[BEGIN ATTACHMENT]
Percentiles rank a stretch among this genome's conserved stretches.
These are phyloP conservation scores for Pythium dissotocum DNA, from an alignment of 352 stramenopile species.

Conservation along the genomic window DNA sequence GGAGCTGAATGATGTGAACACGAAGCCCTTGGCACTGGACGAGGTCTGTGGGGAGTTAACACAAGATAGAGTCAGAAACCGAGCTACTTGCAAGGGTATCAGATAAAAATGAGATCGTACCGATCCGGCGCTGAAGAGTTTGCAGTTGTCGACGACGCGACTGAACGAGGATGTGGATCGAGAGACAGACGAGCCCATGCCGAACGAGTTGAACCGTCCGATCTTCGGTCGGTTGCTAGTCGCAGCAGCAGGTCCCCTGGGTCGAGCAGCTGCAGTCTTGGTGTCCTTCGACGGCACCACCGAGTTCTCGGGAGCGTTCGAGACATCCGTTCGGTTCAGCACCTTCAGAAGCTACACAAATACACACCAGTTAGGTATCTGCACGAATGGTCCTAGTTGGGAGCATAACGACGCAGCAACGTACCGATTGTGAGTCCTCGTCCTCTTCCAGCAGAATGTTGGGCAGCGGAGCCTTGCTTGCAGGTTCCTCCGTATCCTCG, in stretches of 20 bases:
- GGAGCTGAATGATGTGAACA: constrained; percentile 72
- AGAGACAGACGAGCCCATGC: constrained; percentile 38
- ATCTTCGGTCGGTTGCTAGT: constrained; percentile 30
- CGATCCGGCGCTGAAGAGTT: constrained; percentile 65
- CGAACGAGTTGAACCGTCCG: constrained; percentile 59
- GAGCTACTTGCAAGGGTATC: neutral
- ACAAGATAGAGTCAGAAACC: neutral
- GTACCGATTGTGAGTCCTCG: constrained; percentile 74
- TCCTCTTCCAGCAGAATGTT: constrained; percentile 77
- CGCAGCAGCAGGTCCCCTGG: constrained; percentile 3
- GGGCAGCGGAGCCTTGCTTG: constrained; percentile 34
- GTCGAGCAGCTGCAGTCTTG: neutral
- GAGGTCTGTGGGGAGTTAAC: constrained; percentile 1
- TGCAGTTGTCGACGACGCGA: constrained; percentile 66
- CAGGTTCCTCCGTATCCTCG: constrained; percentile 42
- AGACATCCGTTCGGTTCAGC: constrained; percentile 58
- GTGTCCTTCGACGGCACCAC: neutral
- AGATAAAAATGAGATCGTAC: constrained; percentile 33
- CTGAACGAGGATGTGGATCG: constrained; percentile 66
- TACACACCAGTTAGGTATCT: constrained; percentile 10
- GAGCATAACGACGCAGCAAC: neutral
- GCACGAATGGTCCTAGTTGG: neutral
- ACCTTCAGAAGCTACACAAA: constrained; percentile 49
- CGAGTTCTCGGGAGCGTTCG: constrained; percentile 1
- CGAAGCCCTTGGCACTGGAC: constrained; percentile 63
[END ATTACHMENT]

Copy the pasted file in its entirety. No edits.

Percentiles rank a stretch among this genome's conserved stretches.
These are phyloP conservation scores for Pythium dissotocum DNA, from an alignment of 352 stramenopile species.

Conservation along the genomic window DNA sequence GGAGCTGAATGATGTGAACACGAAGCCCTTGGCACTGGACGAGGTCTGTGGGGAGTTAACACAAGATAGAGTCAGAAACCGAGCTACTTGCAAGGGTATCAGATAAAAATGAGATCGTACCGATCCGGCGCTGAAGAGTTTGCAGTTGTCGACGACGCGACTGAACGAGGATGTGGATCGAGAGACAGACGAGCCCATGCCGAACGAGTTGAACCGTCCGATCTTCGGTCGGTTGCTAGTCGCAGCAGCAGGTCCCCTGGGTCGAGCAGCTGCAGTCTTGGTGTCCTTCGACGGCACCACCGAGTTCTCGGGAGCGTTCGAGACATCCGTTCGGTTCAGCACCTTCAGAAGCTACACAAATACACACCAGTTAGGTATCTGCACGAATGGTCCTAGTTGGGAGCATAACGACGCAGCAACGTACCGATTGTGAGTCCTCGTCCTCTTCCAGCAGAATGTTGGGCAGCGGAGCCTTGCTTGCAGGTTCCTCCGTATCCTCG, in stretches of 20 bases:
- GGAGCTGAATGATGTGAACA: constrained; percentile 72
- AGAGACAGACGAGCCCATGC: constrained; percentile 38
- ATCTTCGGTCGGTTGCTAGT: constrained; percentile 30
- CGATCCGGCGCTGAAGAGTT: constrained; percentile 65
- CGAACGAGTTGAACCGTCCG: constrained; percentile 59
- GAGCTACTTGCAAGGGTATC: neutral
- ACAAGATAGAGTCAGAAACC: neutral
- GTACCGATTGTGAGTCCTCG: constrained; percentile 74
- TCCTCTTCCAGCAGAATGTT: constrained; percentile 77
- CGCAGCAGCAGGTCCCCTGG: constrained; percentile 3
- GGGCAGCGGAGCCTTGCTTG: constrained; percentile 34
- GTCGAGCAGCTGCAGTCTTG: neutral
- GAGGTCTGTGGGGAGTTAAC: constrained; percentile 1
- TGCAGTTGTCGACGACGCGA: constrained; percentile 66
- CAGGTTCCTCCGTATCCTCG: constrained; percentile 42
- AGACATCCGTTCGGTTCAGC: constrained; percentile 58
- GTGTCCTTCGACGGCACCAC: neutral
- AGATAAAAATGAGATCGTAC: constrained; percentile 33
- CTGAACGAGGATGTGGATCG: constrained; percentile 66
- TACACACCAGTTAGGTATCT: constrained; percentile 10
- GAGCATAACGACGCAGCAAC: neutral
- GCACGAATGGTCCTAGTTGG: neutral
- ACCTTCAGAAGCTACACAAA: constrained; percentile 49
- CGAGTTCTCGGGAGCGTTCG: constrained; percentile 1
- CGAAGCCCTTGGCACTGGAC: constrained; percentile 63